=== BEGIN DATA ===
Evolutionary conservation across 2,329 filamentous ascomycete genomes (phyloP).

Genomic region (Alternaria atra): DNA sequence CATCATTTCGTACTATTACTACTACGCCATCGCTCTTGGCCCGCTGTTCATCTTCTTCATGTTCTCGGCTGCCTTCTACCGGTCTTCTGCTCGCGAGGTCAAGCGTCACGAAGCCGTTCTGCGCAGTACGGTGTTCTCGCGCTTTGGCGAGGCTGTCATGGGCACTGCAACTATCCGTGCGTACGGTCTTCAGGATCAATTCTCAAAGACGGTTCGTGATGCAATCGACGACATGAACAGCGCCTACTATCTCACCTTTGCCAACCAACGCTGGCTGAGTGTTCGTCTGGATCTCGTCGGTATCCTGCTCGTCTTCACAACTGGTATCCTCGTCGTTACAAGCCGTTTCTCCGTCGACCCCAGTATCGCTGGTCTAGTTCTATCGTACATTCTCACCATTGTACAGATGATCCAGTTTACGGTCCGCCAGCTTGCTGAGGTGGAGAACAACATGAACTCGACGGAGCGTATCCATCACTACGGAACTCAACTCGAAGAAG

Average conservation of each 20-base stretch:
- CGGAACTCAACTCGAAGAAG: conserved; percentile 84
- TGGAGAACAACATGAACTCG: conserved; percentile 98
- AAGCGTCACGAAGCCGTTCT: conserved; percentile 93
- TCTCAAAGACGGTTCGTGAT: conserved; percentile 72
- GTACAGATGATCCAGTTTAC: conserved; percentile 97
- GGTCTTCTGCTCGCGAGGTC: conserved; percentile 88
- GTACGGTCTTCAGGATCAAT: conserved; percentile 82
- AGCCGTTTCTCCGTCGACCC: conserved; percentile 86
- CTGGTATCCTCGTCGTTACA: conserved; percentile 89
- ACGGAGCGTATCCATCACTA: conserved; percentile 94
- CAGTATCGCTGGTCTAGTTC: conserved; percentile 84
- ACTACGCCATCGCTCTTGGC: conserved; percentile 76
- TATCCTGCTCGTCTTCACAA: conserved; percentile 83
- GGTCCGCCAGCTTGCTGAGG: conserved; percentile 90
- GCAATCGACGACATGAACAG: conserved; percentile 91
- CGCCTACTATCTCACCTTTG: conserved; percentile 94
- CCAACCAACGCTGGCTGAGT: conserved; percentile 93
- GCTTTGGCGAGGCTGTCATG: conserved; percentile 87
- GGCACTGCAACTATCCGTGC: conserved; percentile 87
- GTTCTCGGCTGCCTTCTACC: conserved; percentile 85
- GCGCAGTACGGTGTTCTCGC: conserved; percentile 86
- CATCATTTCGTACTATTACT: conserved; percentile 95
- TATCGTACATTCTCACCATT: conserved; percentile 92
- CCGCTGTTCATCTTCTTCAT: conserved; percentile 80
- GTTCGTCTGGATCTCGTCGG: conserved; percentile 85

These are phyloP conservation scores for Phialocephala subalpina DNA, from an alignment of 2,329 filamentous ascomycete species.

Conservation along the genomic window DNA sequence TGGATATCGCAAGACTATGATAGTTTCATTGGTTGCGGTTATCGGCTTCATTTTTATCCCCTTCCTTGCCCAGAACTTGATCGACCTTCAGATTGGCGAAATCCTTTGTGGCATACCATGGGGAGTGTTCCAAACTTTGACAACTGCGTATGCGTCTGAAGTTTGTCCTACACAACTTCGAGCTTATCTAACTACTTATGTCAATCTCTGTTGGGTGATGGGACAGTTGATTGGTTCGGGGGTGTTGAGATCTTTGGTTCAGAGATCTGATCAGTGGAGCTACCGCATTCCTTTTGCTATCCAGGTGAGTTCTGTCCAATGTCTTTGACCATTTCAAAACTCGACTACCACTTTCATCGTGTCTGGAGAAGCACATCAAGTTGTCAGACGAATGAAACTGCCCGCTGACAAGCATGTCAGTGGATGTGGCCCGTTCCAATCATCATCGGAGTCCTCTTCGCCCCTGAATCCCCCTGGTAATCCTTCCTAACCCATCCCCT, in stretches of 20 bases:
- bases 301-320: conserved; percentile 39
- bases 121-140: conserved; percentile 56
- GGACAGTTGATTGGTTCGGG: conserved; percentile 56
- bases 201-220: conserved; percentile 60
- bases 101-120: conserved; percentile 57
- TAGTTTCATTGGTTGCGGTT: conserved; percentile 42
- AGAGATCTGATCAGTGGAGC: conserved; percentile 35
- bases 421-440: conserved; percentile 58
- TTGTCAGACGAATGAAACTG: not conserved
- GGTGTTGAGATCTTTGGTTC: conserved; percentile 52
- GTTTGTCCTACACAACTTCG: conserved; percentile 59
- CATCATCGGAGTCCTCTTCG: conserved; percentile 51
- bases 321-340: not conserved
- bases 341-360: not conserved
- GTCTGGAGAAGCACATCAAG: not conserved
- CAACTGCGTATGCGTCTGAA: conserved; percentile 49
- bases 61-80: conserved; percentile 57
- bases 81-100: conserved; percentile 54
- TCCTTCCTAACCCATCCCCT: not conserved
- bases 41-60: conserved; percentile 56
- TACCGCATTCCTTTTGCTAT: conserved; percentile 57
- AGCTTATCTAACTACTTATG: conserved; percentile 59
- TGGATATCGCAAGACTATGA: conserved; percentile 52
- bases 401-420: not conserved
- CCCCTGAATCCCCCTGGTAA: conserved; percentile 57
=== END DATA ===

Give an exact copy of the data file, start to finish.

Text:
Evolutionary conservation across 2,329 filamentous ascomycete genomes (phyloP).

Genomic region (Alternaria atra): DNA sequence CATCATTTCGTACTATTACTACTACGCCATCGCTCTTGGCCCGCTGTTCATCTTCTTCATGTTCTCGGCTGCCTTCTACCGGTCTTCTGCTCGCGAGGTCAAGCGTCACGAAGCCGTTCTGCGCAGTACGGTGTTCTCGCGCTTTGGCGAGGCTGTCATGGGCACTGCAACTATCCGTGCGTACGGTCTTCAGGATCAATTCTCAAAGACGGTTCGTGATGCAATCGACGACATGAACAGCGCCTACTATCTCACCTTTGCCAACCAACGCTGGCTGAGTGTTCGTCTGGATCTCGTCGGTATCCTGCTCGTCTTCACAACTGGTATCCTCGTCGTTACAAGCCGTTTCTCCGTCGACCCCAGTATCGCTGGTCTAGTTCTATCGTACATTCTCACCATTGTACAGATGATCCAGTTTACGGTCCGCCAGCTTGCTGAGGTGGAGAACAACATGAACTCGACGGAGCGTATCCATCACTACGGAACTCAACTCGAAGAAG

Average conservation of each 20-base stretch:
- CGGAACTCAACTCGAAGAAG: conserved; percentile 84
- TGGAGAACAACATGAACTCG: conserved; percentile 98
- AAGCGTCACGAAGCCGTTCT: conserved; percentile 93
- TCTCAAAGACGGTTCGTGAT: conserved; percentile 72
- GTACAGATGATCCAGTTTAC: conserved; percentile 97
- GGTCTTCTGCTCGCGAGGTC: conserved; percentile 88
- GTACGGTCTTCAGGATCAAT: conserved; percentile 82
- AGCCGTTTCTCCGTCGACCC: conserved; percentile 86
- CTGGTATCCTCGTCGTTACA: conserved; percentile 89
- ACGGAGCGTATCCATCACTA: conserved; percentile 94
- CAGTATCGCTGGTCTAGTTC: conserved; percentile 84
- ACTACGCCATCGCTCTTGGC: conserved; percentile 76
- TATCCTGCTCGTCTTCACAA: conserved; percentile 83
- GGTCCGCCAGCTTGCTGAGG: conserved; percentile 90
- GCAATCGACGACATGAACAG: conserved; percentile 91
- CGCCTACTATCTCACCTTTG: conserved; percentile 94
- CCAACCAACGCTGGCTGAGT: conserved; percentile 93
- GCTTTGGCGAGGCTGTCATG: conserved; percentile 87
- GGCACTGCAACTATCCGTGC: conserved; percentile 87
- GTTCTCGGCTGCCTTCTACC: conserved; percentile 85
- GCGCAGTACGGTGTTCTCGC: conserved; percentile 86
- CATCATTTCGTACTATTACT: conserved; percentile 95
- TATCGTACATTCTCACCATT: conserved; percentile 92
- CCGCTGTTCATCTTCTTCAT: conserved; percentile 80
- GTTCGTCTGGATCTCGTCGG: conserved; percentile 85

These are phyloP conservation scores for Phialocephala subalpina DNA, from an alignment of 2,329 filamentous ascomycete species.

Conservation along the genomic window DNA sequence TGGATATCGCAAGACTATGATAGTTTCATTGGTTGCGGTTATCGGCTTCATTTTTATCCCCTTCCTTGCCCAGAACTTGATCGACCTTCAGATTGGCGAAATCCTTTGTGGCATACCATGGGGAGTGTTCCAAACTTTGACAACTGCGTATGCGTCTGAAGTTTGTCCTACACAACTTCGAGCTTATCTAACTACTTATGTCAATCTCTGTTGGGTGATGGGACAGTTGATTGGTTCGGGGGTGTTGAGATCTTTGGTTCAGAGATCTGATCAGTGGAGCTACCGCATTCCTTTTGCTATCCAGGTGAGTTCTGTCCAATGTCTTTGACCATTTCAAAACTCGACTACCACTTTCATCGTGTCTGGAGAAGCACATCAAGTTGTCAGACGAATGAAACTGCCCGCTGACAAGCATGTCAGTGGATGTGGCCCGTTCCAATCATCATCGGAGTCCTCTTCGCCCCTGAATCCCCCTGGTAATCCTTCCTAACCCATCCCCT, in stretches of 20 bases:
- bases 301-320: conserved; percentile 39
- bases 121-140: conserved; percentile 56
- GGACAGTTGATTGGTTCGGG: conserved; percentile 56
- bases 201-220: conserved; percentile 60
- bases 101-120: conserved; percentile 57
- TAGTTTCATTGGTTGCGGTT: conserved; percentile 42
- AGAGATCTGATCAGTGGAGC: conserved; percentile 35
- bases 421-440: conserved; percentile 58
- TTGTCAGACGAATGAAACTG: not conserved
- GGTGTTGAGATCTTTGGTTC: conserved; percentile 52
- GTTTGTCCTACACAACTTCG: conserved; percentile 59
- CATCATCGGAGTCCTCTTCG: conserved; percentile 51
- bases 321-340: not conserved
- bases 341-360: not conserved
- GTCTGGAGAAGCACATCAAG: not conserved
- CAACTGCGTATGCGTCTGAA: conserved; percentile 49
- bases 61-80: conserved; percentile 57
- bases 81-100: conserved; percentile 54
- TCCTTCCTAACCCATCCCCT: not conserved
- bases 41-60: conserved; percentile 56
- TACCGCATTCCTTTTGCTAT: conserved; percentile 57
- AGCTTATCTAACTACTTATG: conserved; percentile 59
- TGGATATCGCAAGACTATGA: conserved; percentile 52
- bases 401-420: not conserved
- CCCCTGAATCCCCCTGGTAA: conserved; percentile 57